Real Estate Blog

No writing? No problem. When a Purchase & Sale may be found enforceable

By on July 18, 2012

On May 22, 2012, a judge of the Middlesex Superior Court found that a buyer and seller intended to be bound by an offer to purchase undeveloped land established through email correspondence, despite the parties’ agreement that a final hard copy offer would be executed.  In, Feldberg et. al. v. Coxall, MLW No. 12-143-12, the Court allowed a Lis Pendens to be filed in the chain of title to the property, reviewing the likelihood of success on the merits in light of Seller’s special motion to dismiss the Buyers’ complaint.

The decision includes excerpts from certain email exchanges between Coxall (the Seller), Feldberg and Rogers (the Buyers) and their counsel, which included attached drafts of the offer to purchase.  In an email, Seller indicated that the only open item was Feldberg’s financing approval, which Seller assumed would include the lender’s proposed closing date.  Once a financing commitment letter with a closing date was provided (despite containing various conditions), this prerequisite was satisfied.  The Buyers delivered a final original executed offer and deposit check, but never received a countersignature from Seller.  Buyers then filed this action to force the sale.

As constantly echoed by first year law school professors, a contract relating to real property must be in writing to satisfy the Statute of Frauds.  In this instance, email correspondence was deemed sufficient to satisfy the requirement of a writing.  In reviewing this key issue, the Court noted the Buyers must set forth a good faith argument in order to successfully overcome the Seller’s motion to dismiss.  Buyers cited cases where email correspondence may satisfy the Statute of Frauds and the Court made note of the Massachusetts Uniform Electronic Transactions Act, General Laws, Chapter 110G, which attempts to reconcile historical real estate requirements and practice in this digital age.  Pursuant to this statute, the conduct of the Buyers and Seller in using emails containing personalized signature blocks to negotiate the terms of this deal may constitute an agreement to use electronic means, even though a final paper offer was to be executed.  These arguments were found supportable and reasonable in response to the Statute of Frauds defense raised by Seller.  As the parties ultimately settled this issue out of court, Massachusetts appellate courts will not be answering this question in the context of these particular circumstances.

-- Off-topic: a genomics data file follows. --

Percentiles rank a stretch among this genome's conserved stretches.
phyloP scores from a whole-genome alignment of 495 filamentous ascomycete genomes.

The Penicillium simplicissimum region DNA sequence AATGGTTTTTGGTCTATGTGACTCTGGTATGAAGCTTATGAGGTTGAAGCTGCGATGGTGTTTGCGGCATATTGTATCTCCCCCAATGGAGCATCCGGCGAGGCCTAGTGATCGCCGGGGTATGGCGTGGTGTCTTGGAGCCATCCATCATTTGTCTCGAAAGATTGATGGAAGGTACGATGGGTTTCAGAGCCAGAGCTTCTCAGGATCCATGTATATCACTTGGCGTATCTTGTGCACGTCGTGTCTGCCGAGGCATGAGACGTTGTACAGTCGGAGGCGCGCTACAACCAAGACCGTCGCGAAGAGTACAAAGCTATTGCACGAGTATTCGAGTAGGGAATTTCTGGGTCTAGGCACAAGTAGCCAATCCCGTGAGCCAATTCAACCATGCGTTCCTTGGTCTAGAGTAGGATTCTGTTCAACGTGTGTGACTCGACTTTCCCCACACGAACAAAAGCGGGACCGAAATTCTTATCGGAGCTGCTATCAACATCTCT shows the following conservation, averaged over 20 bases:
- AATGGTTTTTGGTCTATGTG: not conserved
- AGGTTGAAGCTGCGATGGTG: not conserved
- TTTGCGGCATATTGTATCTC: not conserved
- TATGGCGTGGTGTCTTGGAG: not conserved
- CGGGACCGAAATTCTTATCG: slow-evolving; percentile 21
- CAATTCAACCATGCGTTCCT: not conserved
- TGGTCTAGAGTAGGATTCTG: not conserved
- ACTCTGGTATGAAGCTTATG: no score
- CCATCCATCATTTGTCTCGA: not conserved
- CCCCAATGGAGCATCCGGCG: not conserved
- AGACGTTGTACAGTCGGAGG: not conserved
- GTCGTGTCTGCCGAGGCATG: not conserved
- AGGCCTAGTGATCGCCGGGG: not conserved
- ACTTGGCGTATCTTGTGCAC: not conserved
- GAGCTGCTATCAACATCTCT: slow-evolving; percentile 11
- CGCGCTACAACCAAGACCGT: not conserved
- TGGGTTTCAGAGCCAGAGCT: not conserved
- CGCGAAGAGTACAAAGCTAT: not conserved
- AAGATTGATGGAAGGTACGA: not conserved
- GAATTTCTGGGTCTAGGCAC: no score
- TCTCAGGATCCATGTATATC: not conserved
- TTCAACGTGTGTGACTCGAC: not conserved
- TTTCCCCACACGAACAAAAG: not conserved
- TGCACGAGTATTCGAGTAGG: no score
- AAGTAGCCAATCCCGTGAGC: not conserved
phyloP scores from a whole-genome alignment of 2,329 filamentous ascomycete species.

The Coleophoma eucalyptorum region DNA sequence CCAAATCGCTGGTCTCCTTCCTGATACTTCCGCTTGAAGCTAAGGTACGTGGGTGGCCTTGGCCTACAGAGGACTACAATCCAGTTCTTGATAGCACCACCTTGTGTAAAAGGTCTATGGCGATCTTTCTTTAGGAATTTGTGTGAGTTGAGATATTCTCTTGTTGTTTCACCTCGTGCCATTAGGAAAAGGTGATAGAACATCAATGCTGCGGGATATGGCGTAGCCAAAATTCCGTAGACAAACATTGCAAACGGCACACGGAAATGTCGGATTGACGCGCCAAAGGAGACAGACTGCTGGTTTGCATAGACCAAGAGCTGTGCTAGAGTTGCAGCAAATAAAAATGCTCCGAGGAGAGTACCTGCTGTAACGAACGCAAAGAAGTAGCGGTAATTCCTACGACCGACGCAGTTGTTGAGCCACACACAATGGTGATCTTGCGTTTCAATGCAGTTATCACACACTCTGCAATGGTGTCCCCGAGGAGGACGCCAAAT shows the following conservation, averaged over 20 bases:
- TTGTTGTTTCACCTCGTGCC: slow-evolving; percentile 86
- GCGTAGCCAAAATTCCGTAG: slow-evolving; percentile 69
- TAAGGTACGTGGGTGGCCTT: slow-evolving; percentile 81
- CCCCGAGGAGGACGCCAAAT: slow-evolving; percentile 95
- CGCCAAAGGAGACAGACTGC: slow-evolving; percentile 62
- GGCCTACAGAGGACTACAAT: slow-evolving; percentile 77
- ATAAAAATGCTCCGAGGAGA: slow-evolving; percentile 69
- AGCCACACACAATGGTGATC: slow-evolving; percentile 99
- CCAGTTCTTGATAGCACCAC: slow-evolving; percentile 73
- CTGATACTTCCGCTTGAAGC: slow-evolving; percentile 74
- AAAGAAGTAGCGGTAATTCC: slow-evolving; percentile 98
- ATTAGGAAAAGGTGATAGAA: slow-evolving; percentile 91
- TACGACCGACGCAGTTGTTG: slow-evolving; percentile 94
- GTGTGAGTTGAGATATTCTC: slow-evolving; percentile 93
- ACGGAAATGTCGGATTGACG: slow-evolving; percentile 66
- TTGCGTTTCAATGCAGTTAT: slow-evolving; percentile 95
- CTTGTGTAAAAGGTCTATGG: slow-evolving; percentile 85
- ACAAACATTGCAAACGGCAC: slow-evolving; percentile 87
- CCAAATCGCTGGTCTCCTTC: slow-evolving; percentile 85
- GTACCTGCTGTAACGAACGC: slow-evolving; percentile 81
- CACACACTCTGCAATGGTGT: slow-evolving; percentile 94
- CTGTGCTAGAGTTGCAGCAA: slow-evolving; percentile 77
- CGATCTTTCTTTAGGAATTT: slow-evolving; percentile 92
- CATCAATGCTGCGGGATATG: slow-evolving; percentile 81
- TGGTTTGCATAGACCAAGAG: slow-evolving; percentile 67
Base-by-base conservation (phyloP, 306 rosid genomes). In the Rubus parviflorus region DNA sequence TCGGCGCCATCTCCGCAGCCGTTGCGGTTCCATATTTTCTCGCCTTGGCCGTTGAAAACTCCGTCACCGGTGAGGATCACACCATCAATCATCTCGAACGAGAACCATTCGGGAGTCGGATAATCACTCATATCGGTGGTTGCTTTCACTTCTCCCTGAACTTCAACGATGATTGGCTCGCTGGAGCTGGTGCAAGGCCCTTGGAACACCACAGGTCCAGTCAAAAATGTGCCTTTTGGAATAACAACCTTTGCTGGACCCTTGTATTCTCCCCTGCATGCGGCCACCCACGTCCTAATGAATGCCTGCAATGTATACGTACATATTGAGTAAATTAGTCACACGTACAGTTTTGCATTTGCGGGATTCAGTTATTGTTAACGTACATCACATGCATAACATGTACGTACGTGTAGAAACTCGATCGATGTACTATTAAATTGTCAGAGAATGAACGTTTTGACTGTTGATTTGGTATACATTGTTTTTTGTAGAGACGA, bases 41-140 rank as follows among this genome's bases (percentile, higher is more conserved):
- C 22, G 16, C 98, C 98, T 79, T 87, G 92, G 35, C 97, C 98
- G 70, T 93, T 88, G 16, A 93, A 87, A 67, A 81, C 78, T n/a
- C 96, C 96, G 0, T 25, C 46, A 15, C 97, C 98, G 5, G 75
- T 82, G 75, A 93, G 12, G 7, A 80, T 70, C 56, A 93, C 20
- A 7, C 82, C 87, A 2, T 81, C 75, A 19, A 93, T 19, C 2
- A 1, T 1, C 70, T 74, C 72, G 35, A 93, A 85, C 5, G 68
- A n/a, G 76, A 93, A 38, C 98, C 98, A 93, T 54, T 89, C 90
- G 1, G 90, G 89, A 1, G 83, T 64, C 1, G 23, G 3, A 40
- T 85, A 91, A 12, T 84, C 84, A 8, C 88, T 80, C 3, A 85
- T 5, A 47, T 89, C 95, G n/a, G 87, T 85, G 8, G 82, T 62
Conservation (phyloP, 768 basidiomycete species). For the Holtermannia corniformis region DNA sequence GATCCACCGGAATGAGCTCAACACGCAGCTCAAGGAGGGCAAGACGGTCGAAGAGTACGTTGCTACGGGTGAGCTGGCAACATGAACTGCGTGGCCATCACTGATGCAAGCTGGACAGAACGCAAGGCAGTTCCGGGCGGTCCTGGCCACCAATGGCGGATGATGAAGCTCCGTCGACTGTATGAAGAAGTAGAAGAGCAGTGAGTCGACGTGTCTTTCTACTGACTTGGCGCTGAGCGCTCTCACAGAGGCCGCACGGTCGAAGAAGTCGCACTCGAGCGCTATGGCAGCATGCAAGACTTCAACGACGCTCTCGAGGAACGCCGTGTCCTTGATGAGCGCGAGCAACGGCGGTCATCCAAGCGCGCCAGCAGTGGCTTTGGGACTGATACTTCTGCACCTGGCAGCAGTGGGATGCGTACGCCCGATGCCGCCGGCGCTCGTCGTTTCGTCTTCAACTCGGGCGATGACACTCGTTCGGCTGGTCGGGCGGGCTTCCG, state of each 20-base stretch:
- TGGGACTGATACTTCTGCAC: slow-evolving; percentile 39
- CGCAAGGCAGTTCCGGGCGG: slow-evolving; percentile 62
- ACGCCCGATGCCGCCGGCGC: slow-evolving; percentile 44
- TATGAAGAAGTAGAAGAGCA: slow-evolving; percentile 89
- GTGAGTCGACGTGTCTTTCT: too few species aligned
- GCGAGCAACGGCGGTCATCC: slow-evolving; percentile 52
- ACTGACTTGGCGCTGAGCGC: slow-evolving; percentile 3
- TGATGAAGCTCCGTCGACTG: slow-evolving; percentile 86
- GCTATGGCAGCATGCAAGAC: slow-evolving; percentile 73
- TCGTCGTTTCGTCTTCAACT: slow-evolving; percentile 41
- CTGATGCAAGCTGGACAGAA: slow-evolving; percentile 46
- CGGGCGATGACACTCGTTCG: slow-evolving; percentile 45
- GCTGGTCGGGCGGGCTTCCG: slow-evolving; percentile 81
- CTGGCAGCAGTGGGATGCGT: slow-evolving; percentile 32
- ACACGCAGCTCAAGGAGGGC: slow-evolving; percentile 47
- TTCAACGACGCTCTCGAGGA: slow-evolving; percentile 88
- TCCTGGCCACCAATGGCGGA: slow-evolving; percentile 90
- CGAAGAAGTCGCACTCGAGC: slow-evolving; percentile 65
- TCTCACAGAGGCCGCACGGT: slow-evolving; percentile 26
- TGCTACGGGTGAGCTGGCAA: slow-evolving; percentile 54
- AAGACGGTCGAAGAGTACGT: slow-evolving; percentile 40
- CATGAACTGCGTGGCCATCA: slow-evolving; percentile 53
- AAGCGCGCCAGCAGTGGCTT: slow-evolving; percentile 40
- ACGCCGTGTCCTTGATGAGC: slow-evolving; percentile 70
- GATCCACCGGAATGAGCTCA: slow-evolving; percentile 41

Although this case is not precedential, it serves as a strong reminder that in this electronic age, the game is constantly evolving.  Emails, albeit providing instant gratification in corresponding with clients and opposing counsel in negotiating a deal, are formal correspondence and may be used as evidence to demonstrate the parties’ intent to be bound, and are subject to subpoena and court review (one may want to think twice about the liberal use of emoticons, to avoid the issue of whether a smiley face may signify a meeting of the minds, or constitute an intent to be bound).  This case may also provide a reason for business people, lawyers and law firms to add additional content to the automatic disclaimer appearing at the foot of every email that negotiating the terms of a transaction through email does not bind the parties and no contract is formed unless and until mutual delivery of manually-affixed signatures on original documents.